Courtesy of Loudwire

“Both of my parents were pretty big music people and held pretty substantial collections, and their broad taste has kind of been transferred down to me,”  says Vincent Biello, a junior at Northport High school, when asked why he likes the type of music his parents listen to. “I guess it’s sort of a comfort thing.” This type of comfort and familiarity that Generation Z kids find in their parents’ music is partly to blame for the revival occurring. The music played in the kitchen of one’s childhood while dinner simmered on the stove could bring one back to a warm and familiar atmosphere, which is something many teens think today’s music lacks. While many Northport students listen to older music because of their parents, Sophia Borovikova, a junior at Northport, listens for different reasons.

“Well, I don’t like [older music] because it’s from the decades my parents grew up, because they didn’t really listen to it; they listened to Russian music… today’s music doesn’t appeal to me as much because it’s not as genuine… it’s just technology, not human-made sound.” Borovikova points out. Sophia’s parents are Russian immigrants, who weren’t as exposed to the American and British music that dominated the West in the late 20th century. She prefers to listen to the Steve Miller Band, Blue Öyster Cult, and The Who because she loves their raw sound, and thinks that it’s about time people finally started recognizing good music for what it is.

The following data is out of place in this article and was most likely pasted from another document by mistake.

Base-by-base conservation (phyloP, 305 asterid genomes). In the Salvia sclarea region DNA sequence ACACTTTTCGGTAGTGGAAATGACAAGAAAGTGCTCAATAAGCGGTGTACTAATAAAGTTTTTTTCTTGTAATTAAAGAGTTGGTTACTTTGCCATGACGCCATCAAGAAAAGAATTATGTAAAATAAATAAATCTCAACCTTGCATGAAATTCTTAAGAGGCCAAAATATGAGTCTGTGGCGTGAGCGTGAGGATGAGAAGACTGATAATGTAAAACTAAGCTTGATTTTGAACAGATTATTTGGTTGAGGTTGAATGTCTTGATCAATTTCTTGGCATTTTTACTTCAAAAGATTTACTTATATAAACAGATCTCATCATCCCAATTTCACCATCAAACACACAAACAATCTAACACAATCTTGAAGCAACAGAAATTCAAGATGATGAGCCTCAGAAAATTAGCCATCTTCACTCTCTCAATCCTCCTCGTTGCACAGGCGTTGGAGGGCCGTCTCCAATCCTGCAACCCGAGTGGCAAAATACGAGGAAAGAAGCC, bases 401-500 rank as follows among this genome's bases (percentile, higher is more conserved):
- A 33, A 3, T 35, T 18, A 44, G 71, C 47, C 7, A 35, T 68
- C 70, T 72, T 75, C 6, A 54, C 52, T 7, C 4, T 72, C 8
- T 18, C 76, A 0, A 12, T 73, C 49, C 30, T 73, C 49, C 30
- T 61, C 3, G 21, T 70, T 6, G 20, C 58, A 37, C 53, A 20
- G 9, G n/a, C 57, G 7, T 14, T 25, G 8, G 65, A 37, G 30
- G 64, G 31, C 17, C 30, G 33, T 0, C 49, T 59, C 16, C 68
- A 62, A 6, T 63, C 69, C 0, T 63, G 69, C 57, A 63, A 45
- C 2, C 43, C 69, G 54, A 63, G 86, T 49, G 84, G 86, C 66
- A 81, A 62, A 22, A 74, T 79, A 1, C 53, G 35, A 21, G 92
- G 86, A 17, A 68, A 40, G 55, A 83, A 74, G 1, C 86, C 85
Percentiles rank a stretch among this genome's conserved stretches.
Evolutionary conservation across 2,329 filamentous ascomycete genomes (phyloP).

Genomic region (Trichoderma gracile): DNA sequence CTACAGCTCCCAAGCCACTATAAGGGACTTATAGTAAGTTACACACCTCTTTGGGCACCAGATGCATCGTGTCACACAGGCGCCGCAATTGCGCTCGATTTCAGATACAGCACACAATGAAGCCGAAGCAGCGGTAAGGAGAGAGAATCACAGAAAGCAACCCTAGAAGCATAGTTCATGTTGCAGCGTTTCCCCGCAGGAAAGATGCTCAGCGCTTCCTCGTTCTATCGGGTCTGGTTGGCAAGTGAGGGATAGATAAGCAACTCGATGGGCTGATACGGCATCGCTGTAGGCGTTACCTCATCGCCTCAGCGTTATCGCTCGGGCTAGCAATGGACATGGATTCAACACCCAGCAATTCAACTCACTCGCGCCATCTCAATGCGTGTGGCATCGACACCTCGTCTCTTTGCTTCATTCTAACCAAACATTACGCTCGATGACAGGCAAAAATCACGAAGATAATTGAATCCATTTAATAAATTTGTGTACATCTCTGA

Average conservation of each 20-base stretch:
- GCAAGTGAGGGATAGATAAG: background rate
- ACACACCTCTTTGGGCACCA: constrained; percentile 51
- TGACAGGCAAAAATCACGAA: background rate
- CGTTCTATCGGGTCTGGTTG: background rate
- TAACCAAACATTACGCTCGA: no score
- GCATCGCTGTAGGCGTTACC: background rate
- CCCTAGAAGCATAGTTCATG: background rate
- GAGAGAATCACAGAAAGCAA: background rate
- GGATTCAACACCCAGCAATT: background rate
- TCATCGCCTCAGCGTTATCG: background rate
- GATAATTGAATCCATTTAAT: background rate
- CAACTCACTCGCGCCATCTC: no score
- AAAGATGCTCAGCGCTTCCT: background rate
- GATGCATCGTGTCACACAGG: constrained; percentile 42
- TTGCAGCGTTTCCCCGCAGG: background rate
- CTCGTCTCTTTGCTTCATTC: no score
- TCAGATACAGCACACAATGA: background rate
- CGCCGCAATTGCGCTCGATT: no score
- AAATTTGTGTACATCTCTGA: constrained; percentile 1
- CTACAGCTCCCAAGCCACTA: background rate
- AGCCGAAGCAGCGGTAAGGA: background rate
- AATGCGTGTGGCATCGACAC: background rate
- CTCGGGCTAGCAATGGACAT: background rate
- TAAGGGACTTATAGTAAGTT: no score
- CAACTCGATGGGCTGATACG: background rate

“I don’t like how lots of music today lacks melody and a certain beauty,” comments Natalie Thieke, a junior here at Northport who is a rank leader for flute as well as an involved member of Tri-M and numerous other musical groups. With a unique perspective regarding the musical scene at Northport, Thieke is of the opinion that nearly all music today sounds the same. Along with the classical music that she plays herself, the majority of her taste in music is from the 80’s New Wave. The upperclassmen aren’t the only ones to note the disappointment that today’s music allegedly is, as many other students and adults alike shake their heads at the mass-produced music of today.